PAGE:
1 Fullerton Square, Singapore 049178
Opened at the mouth of the Singapore River in 1928 to celebrate 100 years since Singapore‘s British founding, the Fullerton Hotel was, at the time, the largest and most expensive building in the Lion City. It served as the General Post Office, Exchange, Chamber of Commerce, and Singapore Club before undergoing a $320 million refit to open as a hotel in 2001. Visually, it’s a showstopper, with coffered ceilings, cornices, and marble floors—a Palladian building in stark contrast to the neighboring bland office towers. The atrium lobby is refreshingly bright, with a grandness of scale that brings drama to the arrival experience. Rooms have vanilla-colored walls, and some open to the atrium. The 25-meter infinity pool is almost theatrical, with Doric columns rising behind. Leisurely afternoon tea is a fine excuse to linger in the atrium lobby and appreciate the airy space’s tranquil qualities.
18 Marina Gardens Dr, Singapore 018953
With its domed greenhouses of epic proportions dotted across some 100 hectares (250 acres), the sustainable Gardens by the Bay are educational and fun. The Cloud Forest is a misty, 42-meter-high (138-foot-high) “mountain” that re-creates tropical highlands; visitors use ramps to explore around and through them. A biosphere of Mediterranean and desert plants, including huge baobab trees, makes up the Flower Dome. Outdoors, guests walk on suspended walkways between steel-frame “Supertrees” that are covered in solar-powered lights.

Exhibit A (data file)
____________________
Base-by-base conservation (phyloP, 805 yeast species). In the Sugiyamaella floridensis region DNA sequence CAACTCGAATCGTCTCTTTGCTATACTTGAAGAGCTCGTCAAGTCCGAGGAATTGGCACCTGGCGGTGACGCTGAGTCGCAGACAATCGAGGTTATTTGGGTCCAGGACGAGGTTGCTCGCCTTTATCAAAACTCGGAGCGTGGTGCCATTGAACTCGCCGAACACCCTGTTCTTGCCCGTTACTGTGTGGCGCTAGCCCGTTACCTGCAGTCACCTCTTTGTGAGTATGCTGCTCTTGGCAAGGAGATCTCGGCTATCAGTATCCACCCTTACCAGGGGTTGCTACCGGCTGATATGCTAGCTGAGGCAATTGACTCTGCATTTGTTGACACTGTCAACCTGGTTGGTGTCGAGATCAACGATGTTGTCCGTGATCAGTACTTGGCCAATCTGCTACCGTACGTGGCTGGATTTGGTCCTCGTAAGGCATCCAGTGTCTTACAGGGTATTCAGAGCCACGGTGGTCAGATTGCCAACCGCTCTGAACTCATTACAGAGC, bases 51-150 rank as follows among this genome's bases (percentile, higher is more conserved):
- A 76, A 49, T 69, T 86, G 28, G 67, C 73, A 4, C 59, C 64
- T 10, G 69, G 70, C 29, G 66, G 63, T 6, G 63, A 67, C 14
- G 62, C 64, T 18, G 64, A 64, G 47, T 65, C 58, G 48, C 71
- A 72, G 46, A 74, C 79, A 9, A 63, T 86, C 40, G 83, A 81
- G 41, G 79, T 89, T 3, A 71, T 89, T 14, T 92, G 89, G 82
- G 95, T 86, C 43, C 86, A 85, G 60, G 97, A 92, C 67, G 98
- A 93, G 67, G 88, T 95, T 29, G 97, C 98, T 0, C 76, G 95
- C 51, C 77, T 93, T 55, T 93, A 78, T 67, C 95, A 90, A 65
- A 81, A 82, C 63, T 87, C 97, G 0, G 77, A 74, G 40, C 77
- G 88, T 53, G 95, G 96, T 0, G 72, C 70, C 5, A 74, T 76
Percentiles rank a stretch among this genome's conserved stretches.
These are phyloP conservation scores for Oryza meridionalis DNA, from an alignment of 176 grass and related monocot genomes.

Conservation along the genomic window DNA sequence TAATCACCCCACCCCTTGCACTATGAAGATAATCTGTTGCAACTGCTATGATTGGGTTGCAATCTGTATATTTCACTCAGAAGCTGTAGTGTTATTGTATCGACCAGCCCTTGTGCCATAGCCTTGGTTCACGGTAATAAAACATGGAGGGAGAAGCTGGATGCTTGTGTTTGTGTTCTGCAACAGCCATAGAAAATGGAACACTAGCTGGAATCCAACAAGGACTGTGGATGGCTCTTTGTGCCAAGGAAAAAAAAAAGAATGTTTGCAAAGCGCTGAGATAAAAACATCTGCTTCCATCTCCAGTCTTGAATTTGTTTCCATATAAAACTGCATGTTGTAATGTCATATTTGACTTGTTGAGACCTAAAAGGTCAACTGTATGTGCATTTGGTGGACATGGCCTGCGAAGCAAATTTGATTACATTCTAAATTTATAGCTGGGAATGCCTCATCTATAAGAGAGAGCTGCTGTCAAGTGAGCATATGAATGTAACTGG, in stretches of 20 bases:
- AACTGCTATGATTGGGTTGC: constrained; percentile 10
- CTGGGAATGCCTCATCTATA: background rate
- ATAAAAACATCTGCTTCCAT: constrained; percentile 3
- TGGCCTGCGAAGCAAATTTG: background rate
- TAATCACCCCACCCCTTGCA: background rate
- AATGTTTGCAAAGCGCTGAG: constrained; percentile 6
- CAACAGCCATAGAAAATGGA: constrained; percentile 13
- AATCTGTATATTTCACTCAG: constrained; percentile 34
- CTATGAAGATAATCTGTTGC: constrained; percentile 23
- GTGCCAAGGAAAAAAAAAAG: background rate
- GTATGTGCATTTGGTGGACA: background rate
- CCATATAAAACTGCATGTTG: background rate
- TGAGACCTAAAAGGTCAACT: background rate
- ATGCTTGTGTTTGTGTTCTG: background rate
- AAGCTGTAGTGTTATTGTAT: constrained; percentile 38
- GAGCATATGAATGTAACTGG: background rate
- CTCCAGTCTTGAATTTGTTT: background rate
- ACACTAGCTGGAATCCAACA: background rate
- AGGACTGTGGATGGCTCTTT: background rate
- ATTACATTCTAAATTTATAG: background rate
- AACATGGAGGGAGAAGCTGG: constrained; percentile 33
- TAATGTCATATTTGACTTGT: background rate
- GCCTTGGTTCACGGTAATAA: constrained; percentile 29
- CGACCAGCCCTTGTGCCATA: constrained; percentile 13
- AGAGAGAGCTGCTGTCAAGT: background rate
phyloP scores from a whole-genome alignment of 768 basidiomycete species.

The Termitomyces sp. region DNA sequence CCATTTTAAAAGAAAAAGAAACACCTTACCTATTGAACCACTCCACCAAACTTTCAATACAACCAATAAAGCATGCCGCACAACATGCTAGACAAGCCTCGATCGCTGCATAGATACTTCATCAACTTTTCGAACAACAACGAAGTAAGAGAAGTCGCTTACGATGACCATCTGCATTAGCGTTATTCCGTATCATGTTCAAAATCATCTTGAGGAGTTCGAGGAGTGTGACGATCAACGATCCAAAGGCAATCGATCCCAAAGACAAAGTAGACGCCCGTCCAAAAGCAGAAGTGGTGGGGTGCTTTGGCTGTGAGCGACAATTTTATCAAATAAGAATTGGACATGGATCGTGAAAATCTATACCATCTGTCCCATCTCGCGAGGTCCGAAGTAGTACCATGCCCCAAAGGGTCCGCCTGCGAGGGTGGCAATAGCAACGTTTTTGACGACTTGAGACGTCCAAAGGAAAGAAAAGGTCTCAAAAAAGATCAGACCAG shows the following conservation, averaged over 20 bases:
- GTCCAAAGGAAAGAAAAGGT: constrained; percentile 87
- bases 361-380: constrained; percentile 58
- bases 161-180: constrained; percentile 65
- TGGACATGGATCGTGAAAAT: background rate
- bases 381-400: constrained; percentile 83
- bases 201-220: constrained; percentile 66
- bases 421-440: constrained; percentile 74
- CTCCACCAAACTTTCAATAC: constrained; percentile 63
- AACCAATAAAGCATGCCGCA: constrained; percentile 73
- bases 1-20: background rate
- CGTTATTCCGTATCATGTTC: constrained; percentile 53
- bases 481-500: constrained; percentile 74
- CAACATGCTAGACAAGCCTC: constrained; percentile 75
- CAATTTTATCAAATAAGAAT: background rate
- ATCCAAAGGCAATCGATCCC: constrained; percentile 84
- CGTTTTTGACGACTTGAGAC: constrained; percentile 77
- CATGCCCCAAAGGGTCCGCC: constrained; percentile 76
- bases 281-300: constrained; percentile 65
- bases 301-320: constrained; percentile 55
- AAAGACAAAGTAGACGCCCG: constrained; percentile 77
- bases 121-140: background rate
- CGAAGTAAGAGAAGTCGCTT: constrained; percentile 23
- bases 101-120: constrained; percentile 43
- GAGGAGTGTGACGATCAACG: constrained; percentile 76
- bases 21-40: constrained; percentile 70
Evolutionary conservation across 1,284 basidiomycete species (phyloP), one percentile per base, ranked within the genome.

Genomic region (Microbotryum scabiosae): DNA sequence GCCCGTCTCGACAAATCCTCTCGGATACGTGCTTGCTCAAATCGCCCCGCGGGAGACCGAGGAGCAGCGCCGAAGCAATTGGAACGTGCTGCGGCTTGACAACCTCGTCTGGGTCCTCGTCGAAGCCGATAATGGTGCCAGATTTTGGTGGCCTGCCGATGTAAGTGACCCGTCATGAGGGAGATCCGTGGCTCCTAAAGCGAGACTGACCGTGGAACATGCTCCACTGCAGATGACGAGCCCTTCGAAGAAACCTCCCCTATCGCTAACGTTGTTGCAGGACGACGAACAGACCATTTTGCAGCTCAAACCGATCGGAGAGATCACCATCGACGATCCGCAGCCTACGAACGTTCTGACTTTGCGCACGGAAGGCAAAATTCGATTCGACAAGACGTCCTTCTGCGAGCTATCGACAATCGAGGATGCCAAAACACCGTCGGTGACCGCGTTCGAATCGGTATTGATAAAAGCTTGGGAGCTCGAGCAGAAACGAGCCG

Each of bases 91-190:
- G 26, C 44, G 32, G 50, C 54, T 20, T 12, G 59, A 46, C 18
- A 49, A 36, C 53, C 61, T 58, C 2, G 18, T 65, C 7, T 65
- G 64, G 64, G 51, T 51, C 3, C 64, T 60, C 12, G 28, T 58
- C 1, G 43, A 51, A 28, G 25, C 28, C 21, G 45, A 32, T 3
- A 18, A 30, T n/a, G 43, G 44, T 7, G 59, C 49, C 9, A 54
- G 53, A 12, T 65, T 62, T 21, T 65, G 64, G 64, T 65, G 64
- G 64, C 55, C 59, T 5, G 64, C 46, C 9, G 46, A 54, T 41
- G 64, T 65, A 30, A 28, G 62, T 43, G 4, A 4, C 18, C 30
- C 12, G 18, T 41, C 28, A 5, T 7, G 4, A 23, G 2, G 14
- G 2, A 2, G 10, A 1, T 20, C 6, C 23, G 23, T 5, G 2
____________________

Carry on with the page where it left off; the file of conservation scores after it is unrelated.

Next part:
39 Armenian St, Singapore 179941
The Peranakan Museum houses an excellent collection of antiques, textiles, and artifacts over three floors in a beautiful heritage building that in and of itself is something to behold—it was constructed in 1912 as the Tao Nan School in an exciting mash-up of architectural styles. The exhibition space showcases treasures from Peranakan homes and daily life in 10 permanent galleries. Peranakan culture, which sprang up in Singapore and elsewhere in the former Straits Settlements when Chinese traders married into wealthy Malay families, gave rise to a unique cuisine, type of dress, and home decor that are still an important part of many Singapore families’ traditions today.